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News – JEFF WALL Photographs: the works behind the works

Posted on May 27, 2013 by Tristan Deratz in Curatorial.

Jeff Wall’s photographs are often densely referential, drawing upon sources as disparate as art history and outdoor advertising.

Two of his best known works, The Destroyed Room (1978) and A sudden gust of wind (after Hokusai) (1993), both on display at the MCA for Jeff Wall Photographs, appropriate significant works from art history.

Based on Hokusai’s 1830-1833 colour wood block print Ejiri in Suruga Province (a sudden gust of wind), Wall’s work A sudden gust of wind (after Hokusai) (1993) is an exemplar of the photo-montage techniques that he has often used in his practice.

Combining more than 100 individual photographs to create the work, Wall attempted to recreate the Hokusai work faithfully, while recontextualising it into a contemporary moment.

The work is described by Wall as a cinematographic photograph, where the careful composition of the scene, as well as the scale and the use of a light box, draws a deliberate comparison to 18th and 19th century painting as well as cinema and advertising.


Jeff Wall
A sudden gust of wind (after Hokusai) 1993
transparency in light box, unique state
Tate, London
Purchased with the assistance from the Patrons of New Art through the Tate Gallery Foundation and from the National Art Collections Fund, 1995
image © the artist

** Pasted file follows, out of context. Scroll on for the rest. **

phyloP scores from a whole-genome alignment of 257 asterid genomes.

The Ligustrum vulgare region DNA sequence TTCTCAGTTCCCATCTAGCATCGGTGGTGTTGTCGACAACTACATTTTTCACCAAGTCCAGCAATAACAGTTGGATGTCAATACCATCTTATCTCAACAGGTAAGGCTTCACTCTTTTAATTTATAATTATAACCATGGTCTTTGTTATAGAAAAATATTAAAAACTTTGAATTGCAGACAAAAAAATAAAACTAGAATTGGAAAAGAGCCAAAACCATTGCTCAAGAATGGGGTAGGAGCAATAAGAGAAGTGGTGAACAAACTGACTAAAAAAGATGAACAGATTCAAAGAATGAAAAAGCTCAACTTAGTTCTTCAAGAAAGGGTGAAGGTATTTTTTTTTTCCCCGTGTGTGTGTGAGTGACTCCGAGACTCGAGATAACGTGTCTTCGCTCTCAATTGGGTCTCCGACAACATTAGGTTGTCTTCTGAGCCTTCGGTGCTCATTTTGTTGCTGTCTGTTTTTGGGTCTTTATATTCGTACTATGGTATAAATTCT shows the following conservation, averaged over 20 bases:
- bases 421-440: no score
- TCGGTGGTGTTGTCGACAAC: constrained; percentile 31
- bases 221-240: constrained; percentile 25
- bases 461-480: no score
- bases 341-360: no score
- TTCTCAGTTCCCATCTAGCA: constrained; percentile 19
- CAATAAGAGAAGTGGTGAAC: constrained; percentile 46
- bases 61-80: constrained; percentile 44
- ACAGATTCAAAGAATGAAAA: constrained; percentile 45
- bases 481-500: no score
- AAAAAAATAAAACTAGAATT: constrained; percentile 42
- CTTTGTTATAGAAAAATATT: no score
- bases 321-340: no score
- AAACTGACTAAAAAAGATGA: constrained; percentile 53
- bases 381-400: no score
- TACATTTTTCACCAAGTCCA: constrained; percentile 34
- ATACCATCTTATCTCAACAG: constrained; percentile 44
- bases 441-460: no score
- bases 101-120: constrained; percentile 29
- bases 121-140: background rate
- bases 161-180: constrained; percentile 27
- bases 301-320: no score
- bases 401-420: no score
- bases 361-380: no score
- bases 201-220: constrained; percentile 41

Ejiri in Suruga Province (a sudden gust of wind) 1830-1833
Colour woodblock
The British Museum, London
Sourced from Burnett, C., Jeff Wall, Tate Publishing, 2005, p.49.
image © The British Museum, London

Jeff Wall, 'A sudden gust of wind (after Hokusai)' (1993)
Hokusai, 'Ejiri in Suruga Province (a sudden gust of wind)' (1830-1833)

The first light box transparency that Jeff Wall made, The Destroyed Room (1978) is a ‘cinematographic’ photograph, carefully constructed in the studio.

A reference to Eugène Delacroix’s 1827 painting, Death of Sardanapalus, Wall’s work uses its large scale, strong light and oblique composition to locate itself in an uneasy place between historical painting and advertising.

Delacroix’s work, itself inspired by Byron’s play, shows the death of the Assyrian king Sardanapalus, who ordered the killing of his servants, the destruction of his palace and his own death after hearing of the defeat of his armies in battle.

The Destroyed Room uses Delacroix’s brutal spectacle as the platform for his own critique of the systems of meaning that control how we understand both commercial and artistic images.


Jeff Wall
The Destroyed Room 1978
transparency in light box, AP
Collection of the artist
image © the artist

Eugène Delacroix
Death of Sardanapalus 1827
oil on canvas
Musée de Louvre
Image acquired under public domain creative commons.

Jeff Wall, 'The Destroyed Room' (1978)
Eugène Delacroix, 'Death of Sardanapalus' (1827)
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Tristan Deratz
– Digital Content Producer

Tristan works in the zone where digital interaction touches curatorial, art and institutional practices, creating new and innovative content across the MCA’s digital platforms.

He has a Bachelor of Visual Arts (Hons 1) from Sydney College of the Arts, and studied at the Universität der Künste Berlin. Having come to the MCA from Artspace Visual Arts Centre, Sydney, Tristan is also a practicing artist who has exhibited in both Sydney and Berlin.

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